Cleaning biofilm from conveyor belts

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        J Food Prot. 2013 Aug;76(8):1401-7. doi: 10.4315/0362-028X.JFP-12-563.
        Cleaning of conveyor belt materials using ultrasound in a thin layer of water.

        &cauthor=true&cauthor_uid=23905796″]Axelsson L, &cauthor=true&cauthor_uid=23905796″]Holck A, &cauthor=true&cauthor_uid=23905796″]Rud I, &cauthor=true&cauthor_uid=23905796″]Samah D, &cauthor=true&cauthor_uid=23905796″]Tierce P, &cauthor=true&cauthor_uid=23905796″]Favre M, &cauthor=true&cauthor_uid=23905796″]Kure CF.

        Nofima-Norwegian Institute of Food Fisheries and Aquaculture Research, P.O. Box 210, N-1431 Ås, Norway. lars.axelsson at


        Cleaning of conveyor belts in the food industry is imperative for preventing the buildup of microorganisms that can contaminate food. New technologies for decreasing water and energy consumption of cleaning systems are desired. Ultrasound can be used for cleaning a wide range of materials. Most commonly, baths containing fairly large amounts of water are used.

        One possibility to reduce water consumption is to use ultrasonic cavitation in a thin water film on a flat surface, like a conveyor belt. In order to test this possibility, a model system was set up, consisting of an ultrasound transducer/probe with a 70-mm-diameter flat bottom, operating at 19.8 kHz, and contaminated conveyor belt materials in the form of coupons covered with a thin layer of water or water with detergent. Ultrasound was then applied on the water surface at different power levels (from 46 to 260 W), exposure times (10 and 20 s), and distances (2 to 20 mm). The model was used to test two different belt materials with various contamination types, such as biofilms formed by bacteria in carbohydrate- or protein-fat-based soils, dried microorganisms (bacteria, yeasts, and mold spores), and allergens. Ultrasound treatment increased the reduction of bacteria and yeast by 1 to 2 log CFU under the most favorable conditions compared with water or water-detergent controls.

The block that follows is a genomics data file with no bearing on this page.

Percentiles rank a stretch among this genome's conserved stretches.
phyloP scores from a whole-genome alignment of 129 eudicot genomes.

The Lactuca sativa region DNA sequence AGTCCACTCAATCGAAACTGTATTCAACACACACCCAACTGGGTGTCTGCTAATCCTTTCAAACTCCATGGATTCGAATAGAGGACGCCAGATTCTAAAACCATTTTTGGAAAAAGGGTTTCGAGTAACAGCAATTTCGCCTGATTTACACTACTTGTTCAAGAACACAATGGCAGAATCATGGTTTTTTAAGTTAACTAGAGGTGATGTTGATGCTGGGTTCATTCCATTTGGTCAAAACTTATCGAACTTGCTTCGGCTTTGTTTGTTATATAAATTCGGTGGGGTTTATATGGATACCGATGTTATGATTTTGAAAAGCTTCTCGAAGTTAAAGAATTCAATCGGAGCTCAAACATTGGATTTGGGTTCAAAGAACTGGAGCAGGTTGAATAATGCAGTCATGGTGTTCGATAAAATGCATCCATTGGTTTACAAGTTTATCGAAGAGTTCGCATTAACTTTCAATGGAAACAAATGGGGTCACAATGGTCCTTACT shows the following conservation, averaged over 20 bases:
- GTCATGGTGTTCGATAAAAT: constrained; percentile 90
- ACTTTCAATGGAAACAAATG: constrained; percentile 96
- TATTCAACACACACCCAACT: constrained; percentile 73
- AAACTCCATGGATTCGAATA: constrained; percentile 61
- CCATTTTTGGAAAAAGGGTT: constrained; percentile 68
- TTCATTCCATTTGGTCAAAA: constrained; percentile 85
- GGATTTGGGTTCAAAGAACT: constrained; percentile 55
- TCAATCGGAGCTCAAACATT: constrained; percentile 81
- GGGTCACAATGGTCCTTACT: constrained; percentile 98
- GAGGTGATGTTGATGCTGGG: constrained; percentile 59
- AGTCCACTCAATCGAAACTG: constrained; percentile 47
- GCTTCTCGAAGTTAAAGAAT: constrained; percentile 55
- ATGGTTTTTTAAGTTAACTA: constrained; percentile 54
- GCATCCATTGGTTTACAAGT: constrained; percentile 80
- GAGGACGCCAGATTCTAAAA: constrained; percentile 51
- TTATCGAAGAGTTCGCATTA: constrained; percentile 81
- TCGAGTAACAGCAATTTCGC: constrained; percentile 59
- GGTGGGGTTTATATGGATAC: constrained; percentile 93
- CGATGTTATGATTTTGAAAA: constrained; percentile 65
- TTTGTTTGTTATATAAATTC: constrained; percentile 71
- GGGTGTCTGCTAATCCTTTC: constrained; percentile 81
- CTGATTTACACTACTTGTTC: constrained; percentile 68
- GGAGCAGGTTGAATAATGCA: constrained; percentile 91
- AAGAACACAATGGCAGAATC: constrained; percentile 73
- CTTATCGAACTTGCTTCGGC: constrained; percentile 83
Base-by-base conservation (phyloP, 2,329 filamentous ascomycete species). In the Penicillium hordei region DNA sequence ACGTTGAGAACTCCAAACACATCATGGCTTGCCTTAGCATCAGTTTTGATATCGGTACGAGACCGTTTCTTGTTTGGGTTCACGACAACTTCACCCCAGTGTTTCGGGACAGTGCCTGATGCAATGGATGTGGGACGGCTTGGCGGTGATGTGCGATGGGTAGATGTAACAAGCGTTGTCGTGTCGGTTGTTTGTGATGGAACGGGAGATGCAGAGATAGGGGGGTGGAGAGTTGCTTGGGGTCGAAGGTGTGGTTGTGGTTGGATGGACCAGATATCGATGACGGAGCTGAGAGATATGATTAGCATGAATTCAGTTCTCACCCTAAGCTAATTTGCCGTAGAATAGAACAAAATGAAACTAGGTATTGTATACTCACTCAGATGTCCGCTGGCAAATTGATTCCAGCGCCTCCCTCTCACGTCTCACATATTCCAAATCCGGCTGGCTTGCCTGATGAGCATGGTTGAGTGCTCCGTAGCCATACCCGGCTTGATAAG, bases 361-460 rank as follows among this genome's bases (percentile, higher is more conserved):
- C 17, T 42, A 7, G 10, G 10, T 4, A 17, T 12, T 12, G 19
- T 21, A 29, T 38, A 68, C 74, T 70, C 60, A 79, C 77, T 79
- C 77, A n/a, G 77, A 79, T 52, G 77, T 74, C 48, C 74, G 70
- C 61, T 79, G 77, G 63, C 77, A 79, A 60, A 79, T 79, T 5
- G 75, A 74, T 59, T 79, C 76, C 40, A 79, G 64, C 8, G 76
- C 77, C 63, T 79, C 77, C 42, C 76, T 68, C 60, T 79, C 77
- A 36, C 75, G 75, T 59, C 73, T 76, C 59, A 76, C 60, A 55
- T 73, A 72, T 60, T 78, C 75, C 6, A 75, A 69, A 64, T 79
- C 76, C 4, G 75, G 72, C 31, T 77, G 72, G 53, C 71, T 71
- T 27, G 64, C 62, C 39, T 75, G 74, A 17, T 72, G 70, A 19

The effect was dependent on the type of belt material, the power applied, the exposure time, and the distance between the probe and the belt coupon. Generally, dried microorganisms were more easily removed than biofilms. The effect on mold spores was variable and appeared to be species and material dependent. Spiked allergens were also efficiently removed by using ultrasound. The results in this study pave the way for new cleaning designs for flat conveyor belts, with possibilities for savings of water, detergent, and energy consumption.

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